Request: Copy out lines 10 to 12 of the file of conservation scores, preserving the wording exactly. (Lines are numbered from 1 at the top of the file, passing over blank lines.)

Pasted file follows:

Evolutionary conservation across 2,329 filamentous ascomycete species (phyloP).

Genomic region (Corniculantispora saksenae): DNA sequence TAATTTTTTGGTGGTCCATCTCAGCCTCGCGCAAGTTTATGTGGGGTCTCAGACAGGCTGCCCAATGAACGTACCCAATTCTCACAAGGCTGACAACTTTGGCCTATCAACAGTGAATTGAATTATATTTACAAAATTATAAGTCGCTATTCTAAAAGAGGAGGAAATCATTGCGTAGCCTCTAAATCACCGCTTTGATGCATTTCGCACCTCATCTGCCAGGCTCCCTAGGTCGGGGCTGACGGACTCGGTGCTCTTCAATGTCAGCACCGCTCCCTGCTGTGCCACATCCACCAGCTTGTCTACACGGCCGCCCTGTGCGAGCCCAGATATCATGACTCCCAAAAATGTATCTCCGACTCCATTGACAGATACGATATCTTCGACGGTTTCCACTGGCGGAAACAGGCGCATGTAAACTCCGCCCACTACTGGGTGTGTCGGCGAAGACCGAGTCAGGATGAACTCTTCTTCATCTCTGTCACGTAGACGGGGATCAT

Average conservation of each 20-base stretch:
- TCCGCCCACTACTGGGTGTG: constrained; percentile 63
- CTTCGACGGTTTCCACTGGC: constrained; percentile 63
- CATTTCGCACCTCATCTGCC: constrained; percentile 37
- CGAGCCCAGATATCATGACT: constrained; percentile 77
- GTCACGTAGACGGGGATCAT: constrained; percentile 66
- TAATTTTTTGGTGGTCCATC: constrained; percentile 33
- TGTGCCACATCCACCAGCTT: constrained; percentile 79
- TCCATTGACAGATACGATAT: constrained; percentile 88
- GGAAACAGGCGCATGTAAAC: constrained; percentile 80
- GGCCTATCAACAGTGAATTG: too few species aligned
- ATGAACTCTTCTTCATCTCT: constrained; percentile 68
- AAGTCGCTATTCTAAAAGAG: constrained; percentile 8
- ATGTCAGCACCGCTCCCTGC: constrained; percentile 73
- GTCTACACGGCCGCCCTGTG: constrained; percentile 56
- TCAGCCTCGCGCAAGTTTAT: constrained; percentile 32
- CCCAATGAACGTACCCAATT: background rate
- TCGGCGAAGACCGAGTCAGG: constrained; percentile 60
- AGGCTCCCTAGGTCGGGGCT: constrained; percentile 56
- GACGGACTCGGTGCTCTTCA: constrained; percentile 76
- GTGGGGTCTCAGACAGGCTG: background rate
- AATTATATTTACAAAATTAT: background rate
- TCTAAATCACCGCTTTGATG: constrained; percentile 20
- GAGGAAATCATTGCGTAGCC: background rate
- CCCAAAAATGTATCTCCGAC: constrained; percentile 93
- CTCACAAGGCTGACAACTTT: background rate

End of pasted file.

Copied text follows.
- TGTGCCACATCCACCAGCTT: constrained; percentile 79
- TCCATTGACAGATACGATAT: constrained; percentile 88
- GGAAACAGGCGCATGTAAAC: constrained; percentile 80